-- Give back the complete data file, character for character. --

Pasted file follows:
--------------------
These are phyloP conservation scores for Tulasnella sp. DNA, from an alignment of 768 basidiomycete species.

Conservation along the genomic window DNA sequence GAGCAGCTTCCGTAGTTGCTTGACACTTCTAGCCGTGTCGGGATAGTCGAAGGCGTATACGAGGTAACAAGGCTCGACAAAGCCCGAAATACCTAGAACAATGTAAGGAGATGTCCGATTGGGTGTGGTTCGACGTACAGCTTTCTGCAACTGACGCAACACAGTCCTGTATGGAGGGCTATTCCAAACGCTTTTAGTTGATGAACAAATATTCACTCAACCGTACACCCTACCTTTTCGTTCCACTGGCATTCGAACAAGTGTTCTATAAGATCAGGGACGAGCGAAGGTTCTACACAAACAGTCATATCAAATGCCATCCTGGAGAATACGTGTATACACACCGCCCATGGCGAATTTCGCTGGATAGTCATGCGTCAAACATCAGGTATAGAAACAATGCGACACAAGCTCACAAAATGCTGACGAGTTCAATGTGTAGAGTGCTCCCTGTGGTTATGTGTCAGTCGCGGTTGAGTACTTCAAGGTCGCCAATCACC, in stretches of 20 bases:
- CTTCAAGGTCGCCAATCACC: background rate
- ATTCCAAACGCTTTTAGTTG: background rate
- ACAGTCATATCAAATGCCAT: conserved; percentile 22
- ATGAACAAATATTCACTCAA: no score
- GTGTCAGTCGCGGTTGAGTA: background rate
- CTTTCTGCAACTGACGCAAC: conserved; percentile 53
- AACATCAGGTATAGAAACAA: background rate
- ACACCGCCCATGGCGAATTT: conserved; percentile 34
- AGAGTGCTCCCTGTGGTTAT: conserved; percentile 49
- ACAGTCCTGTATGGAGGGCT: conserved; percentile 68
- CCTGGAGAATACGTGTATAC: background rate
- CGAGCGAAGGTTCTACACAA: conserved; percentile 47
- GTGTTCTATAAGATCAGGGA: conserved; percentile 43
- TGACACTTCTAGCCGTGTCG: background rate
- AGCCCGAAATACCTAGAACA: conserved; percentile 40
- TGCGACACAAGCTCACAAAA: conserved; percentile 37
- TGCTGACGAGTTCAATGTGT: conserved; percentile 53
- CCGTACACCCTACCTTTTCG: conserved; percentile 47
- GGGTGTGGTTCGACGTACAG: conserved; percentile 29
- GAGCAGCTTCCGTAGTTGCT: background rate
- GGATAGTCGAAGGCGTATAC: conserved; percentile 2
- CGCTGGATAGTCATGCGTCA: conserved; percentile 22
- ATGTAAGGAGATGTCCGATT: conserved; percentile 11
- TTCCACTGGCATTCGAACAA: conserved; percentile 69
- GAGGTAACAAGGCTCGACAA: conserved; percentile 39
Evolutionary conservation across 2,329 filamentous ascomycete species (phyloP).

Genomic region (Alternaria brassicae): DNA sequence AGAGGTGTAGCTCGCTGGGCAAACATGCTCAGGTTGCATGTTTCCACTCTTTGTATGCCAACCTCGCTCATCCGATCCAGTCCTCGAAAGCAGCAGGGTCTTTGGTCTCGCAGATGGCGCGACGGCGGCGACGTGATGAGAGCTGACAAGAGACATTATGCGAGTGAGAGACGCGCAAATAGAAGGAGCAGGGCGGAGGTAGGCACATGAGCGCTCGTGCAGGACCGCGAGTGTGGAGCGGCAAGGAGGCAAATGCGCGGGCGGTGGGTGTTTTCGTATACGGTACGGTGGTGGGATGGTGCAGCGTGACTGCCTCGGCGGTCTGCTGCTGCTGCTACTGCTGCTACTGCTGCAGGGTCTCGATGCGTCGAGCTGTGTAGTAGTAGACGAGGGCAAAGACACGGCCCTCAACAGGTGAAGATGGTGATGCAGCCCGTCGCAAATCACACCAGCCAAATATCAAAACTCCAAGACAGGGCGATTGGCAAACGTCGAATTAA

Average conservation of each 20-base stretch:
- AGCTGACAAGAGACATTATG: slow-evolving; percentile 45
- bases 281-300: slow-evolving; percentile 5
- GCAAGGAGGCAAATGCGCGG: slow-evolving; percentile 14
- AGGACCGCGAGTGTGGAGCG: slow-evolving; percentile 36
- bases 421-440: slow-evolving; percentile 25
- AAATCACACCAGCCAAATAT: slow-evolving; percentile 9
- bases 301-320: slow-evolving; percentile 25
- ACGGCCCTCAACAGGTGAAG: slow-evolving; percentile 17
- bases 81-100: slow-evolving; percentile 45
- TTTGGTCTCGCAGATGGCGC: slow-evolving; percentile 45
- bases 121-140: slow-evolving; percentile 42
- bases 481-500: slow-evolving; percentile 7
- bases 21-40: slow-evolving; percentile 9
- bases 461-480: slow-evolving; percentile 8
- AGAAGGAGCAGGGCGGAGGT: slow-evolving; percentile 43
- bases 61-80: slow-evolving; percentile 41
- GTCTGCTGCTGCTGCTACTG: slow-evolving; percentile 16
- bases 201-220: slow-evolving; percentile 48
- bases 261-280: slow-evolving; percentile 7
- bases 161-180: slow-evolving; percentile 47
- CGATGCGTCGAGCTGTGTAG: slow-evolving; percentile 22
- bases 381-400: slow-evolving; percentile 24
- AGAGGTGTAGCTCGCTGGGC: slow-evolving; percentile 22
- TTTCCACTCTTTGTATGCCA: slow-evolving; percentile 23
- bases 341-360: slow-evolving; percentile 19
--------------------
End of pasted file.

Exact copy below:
These are phyloP conservation scores for Tulasnella sp. DNA, from an alignment of 768 basidiomycete species.

Conservation along the genomic window DNA sequence GAGCAGCTTCCGTAGTTGCTTGACACTTCTAGCCGTGTCGGGATAGTCGAAGGCGTATACGAGGTAACAAGGCTCGACAAAGCCCGAAATACCTAGAACAATGTAAGGAGATGTCCGATTGGGTGTGGTTCGACGTACAGCTTTCTGCAACTGACGCAACACAGTCCTGTATGGAGGGCTATTCCAAACGCTTTTAGTTGATGAACAAATATTCACTCAACCGTACACCCTACCTTTTCGTTCCACTGGCATTCGAACAAGTGTTCTATAAGATCAGGGACGAGCGAAGGTTCTACACAAACAGTCATATCAAATGCCATCCTGGAGAATACGTGTATACACACCGCCCATGGCGAATTTCGCTGGATAGTCATGCGTCAAACATCAGGTATAGAAACAATGCGACACAAGCTCACAAAATGCTGACGAGTTCAATGTGTAGAGTGCTCCCTGTGGTTATGTGTCAGTCGCGGTTGAGTACTTCAAGGTCGCCAATCACC, in stretches of 20 bases:
- CTTCAAGGTCGCCAATCACC: background rate
- ATTCCAAACGCTTTTAGTTG: background rate
- ACAGTCATATCAAATGCCAT: conserved; percentile 22
- ATGAACAAATATTCACTCAA: no score
- GTGTCAGTCGCGGTTGAGTA: background rate
- CTTTCTGCAACTGACGCAAC: conserved; percentile 53
- AACATCAGGTATAGAAACAA: background rate
- ACACCGCCCATGGCGAATTT: conserved; percentile 34
- AGAGTGCTCCCTGTGGTTAT: conserved; percentile 49
- ACAGTCCTGTATGGAGGGCT: conserved; percentile 68
- CCTGGAGAATACGTGTATAC: background rate
- CGAGCGAAGGTTCTACACAA: conserved; percentile 47
- GTGTTCTATAAGATCAGGGA: conserved; percentile 43
- TGACACTTCTAGCCGTGTCG: background rate
- AGCCCGAAATACCTAGAACA: conserved; percentile 40
- TGCGACACAAGCTCACAAAA: conserved; percentile 37
- TGCTGACGAGTTCAATGTGT: conserved; percentile 53
- CCGTACACCCTACCTTTTCG: conserved; percentile 47
- GGGTGTGGTTCGACGTACAG: conserved; percentile 29
- GAGCAGCTTCCGTAGTTGCT: background rate
- GGATAGTCGAAGGCGTATAC: conserved; percentile 2
- CGCTGGATAGTCATGCGTCA: conserved; percentile 22
- ATGTAAGGAGATGTCCGATT: conserved; percentile 11
- TTCCACTGGCATTCGAACAA: conserved; percentile 69
- GAGGTAACAAGGCTCGACAA: conserved; percentile 39
Evolutionary conservation across 2,329 filamentous ascomycete species (phyloP).

Genomic region (Alternaria brassicae): DNA sequence AGAGGTGTAGCTCGCTGGGCAAACATGCTCAGGTTGCATGTTTCCACTCTTTGTATGCCAACCTCGCTCATCCGATCCAGTCCTCGAAAGCAGCAGGGTCTTTGGTCTCGCAGATGGCGCGACGGCGGCGACGTGATGAGAGCTGACAAGAGACATTATGCGAGTGAGAGACGCGCAAATAGAAGGAGCAGGGCGGAGGTAGGCACATGAGCGCTCGTGCAGGACCGCGAGTGTGGAGCGGCAAGGAGGCAAATGCGCGGGCGGTGGGTGTTTTCGTATACGGTACGGTGGTGGGATGGTGCAGCGTGACTGCCTCGGCGGTCTGCTGCTGCTGCTACTGCTGCTACTGCTGCAGGGTCTCGATGCGTCGAGCTGTGTAGTAGTAGACGAGGGCAAAGACACGGCCCTCAACAGGTGAAGATGGTGATGCAGCCCGTCGCAAATCACACCAGCCAAATATCAAAACTCCAAGACAGGGCGATTGGCAAACGTCGAATTAA

Average conservation of each 20-base stretch:
- AGCTGACAAGAGACATTATG: slow-evolving; percentile 45
- bases 281-300: slow-evolving; percentile 5
- GCAAGGAGGCAAATGCGCGG: slow-evolving; percentile 14
- AGGACCGCGAGTGTGGAGCG: slow-evolving; percentile 36
- bases 421-440: slow-evolving; percentile 25
- AAATCACACCAGCCAAATAT: slow-evolving; percentile 9
- bases 301-320: slow-evolving; percentile 25
- ACGGCCCTCAACAGGTGAAG: slow-evolving; percentile 17
- bases 81-100: slow-evolving; percentile 45
- TTTGGTCTCGCAGATGGCGC: slow-evolving; percentile 45
- bases 121-140: slow-evolving; percentile 42
- bases 481-500: slow-evolving; percentile 7
- bases 21-40: slow-evolving; percentile 9
- bases 461-480: slow-evolving; percentile 8
- AGAAGGAGCAGGGCGGAGGT: slow-evolving; percentile 43
- bases 61-80: slow-evolving; percentile 41
- GTCTGCTGCTGCTGCTACTG: slow-evolving; percentile 16
- bases 201-220: slow-evolving; percentile 48
- bases 261-280: slow-evolving; percentile 7
- bases 161-180: slow-evolving; percentile 47
- CGATGCGTCGAGCTGTGTAG: slow-evolving; percentile 22
- bases 381-400: slow-evolving; percentile 24
- AGAGGTGTAGCTCGCTGGGC: slow-evolving; percentile 22
- TTTCCACTCTTTGTATGCCA: slow-evolving; percentile 23
- bases 341-360: slow-evolving; percentile 19